As such, I would encourage investors to watch for similar advances from Microsoft and Nintendo, because avid gamers are always looking for the next great challenge, and something tells me that mind-control technologies could offer the ultimate challenge.

Machine power
If brain-controlled video games sound bizarre, there were some other strange happenings in the past week. In a California court, an artificial intelligence software program that helped people prepare bankruptcy filings was cited for the unlicensed practice of law after it was found to provide faulty advice on occasion.

Bankruptcy lawyers can breathe a little easier now that they no longer need to compete against the inexpensive software program. But they shouldn't gloat too much because similar programs are already getting better and will eventually know the law even better than their human counterparts.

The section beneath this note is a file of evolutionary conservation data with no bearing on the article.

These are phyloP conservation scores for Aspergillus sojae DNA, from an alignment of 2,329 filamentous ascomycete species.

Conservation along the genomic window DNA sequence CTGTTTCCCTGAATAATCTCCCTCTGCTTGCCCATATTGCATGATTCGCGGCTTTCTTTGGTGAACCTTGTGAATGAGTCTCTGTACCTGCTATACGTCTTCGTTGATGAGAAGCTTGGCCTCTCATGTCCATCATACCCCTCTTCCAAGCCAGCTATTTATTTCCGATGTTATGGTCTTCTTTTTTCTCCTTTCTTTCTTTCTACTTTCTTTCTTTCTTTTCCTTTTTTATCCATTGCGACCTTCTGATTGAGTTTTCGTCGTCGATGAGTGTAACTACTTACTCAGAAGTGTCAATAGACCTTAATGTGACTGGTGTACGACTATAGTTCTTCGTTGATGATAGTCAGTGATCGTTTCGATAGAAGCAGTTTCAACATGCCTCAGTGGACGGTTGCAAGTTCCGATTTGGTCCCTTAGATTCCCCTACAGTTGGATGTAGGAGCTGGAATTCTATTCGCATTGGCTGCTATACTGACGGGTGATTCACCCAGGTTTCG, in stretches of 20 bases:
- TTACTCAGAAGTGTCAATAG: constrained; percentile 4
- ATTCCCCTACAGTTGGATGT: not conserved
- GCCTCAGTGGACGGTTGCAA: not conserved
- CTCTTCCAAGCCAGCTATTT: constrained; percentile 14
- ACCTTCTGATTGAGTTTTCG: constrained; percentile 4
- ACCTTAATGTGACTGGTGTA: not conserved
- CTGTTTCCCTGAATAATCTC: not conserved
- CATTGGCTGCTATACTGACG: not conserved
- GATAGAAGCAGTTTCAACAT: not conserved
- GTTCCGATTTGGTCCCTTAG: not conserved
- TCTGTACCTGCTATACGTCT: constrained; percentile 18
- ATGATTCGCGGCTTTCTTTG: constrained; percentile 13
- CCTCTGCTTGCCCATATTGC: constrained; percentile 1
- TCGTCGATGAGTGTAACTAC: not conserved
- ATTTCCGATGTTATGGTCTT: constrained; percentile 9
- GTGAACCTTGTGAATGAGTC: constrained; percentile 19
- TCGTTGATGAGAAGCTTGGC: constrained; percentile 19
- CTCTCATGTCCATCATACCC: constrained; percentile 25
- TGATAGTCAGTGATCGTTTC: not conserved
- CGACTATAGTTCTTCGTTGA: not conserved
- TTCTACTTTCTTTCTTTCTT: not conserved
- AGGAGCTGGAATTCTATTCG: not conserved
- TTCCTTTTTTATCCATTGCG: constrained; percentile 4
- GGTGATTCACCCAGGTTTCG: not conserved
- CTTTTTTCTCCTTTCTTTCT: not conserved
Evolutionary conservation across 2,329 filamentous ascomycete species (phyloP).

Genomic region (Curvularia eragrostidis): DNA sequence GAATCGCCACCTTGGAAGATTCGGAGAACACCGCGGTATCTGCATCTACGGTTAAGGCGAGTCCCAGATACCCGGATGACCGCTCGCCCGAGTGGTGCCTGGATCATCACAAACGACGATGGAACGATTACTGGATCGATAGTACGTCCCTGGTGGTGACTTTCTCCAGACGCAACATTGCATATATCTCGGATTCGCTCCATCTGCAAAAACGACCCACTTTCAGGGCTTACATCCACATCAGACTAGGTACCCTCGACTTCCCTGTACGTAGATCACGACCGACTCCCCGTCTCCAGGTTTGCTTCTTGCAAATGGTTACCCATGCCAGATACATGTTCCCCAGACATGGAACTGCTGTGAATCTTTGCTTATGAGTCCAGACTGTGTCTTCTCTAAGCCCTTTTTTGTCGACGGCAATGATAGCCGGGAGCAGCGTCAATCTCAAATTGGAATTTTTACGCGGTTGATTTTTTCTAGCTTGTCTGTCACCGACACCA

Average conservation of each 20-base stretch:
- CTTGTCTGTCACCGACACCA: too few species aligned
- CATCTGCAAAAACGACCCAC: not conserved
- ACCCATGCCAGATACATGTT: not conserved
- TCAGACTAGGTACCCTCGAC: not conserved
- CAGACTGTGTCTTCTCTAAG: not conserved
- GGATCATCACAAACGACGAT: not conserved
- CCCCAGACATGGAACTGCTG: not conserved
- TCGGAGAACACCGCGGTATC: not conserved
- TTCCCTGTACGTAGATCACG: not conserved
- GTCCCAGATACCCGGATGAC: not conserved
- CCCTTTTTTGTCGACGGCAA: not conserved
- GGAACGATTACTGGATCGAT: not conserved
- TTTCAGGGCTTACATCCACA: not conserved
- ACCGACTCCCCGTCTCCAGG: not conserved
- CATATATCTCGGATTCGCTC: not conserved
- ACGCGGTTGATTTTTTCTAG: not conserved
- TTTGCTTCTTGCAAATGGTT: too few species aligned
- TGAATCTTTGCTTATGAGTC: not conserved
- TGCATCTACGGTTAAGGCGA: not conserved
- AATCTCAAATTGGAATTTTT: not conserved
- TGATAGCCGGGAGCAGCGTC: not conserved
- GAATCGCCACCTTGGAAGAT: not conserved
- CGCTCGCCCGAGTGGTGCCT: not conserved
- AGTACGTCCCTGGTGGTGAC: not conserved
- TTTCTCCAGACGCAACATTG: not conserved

Alas, lawyers aren't the only ones in danger of losing their jobs. Airline pilots should also be casting a cautious glance over their shoulders. The Israel Aerospace Industries in the past week unveiled an unmanned cargo plane capable of carrying a payload of up to 30 tons.

According to a poll conducted by Boeing, 70% of people still would refuse to fly in a pilotless plane. This suggests that beleaguered airlines such as Northwest and Delta probably won't be able to let go of many pilots in the near future, but I would look for FedEx (NYSE:FEDX) and UPS (NYSE:UPS) to begin quietly experimenting with pilotless aircraft by the end of the decade.

Lockheed Martin (NYSE:LMT) and Northrop Grumman (NYSE:NOC) are already manufacturing pilotless drones. How far of a leap is it for them to manufacture pilotless aircraft -- especially for the military, which would no longer have to risk losing pilots to crashes or attacks?

The rise of machines is gaining so much steam that the government of South Korea announce that it intended to create an ethical code to prevent humans from abusing robots by the end of the year. This is probably not a moment too soon, because there could be a lot of angry, unemployed lawyers and pilots looking to kick a machine.

Plastic power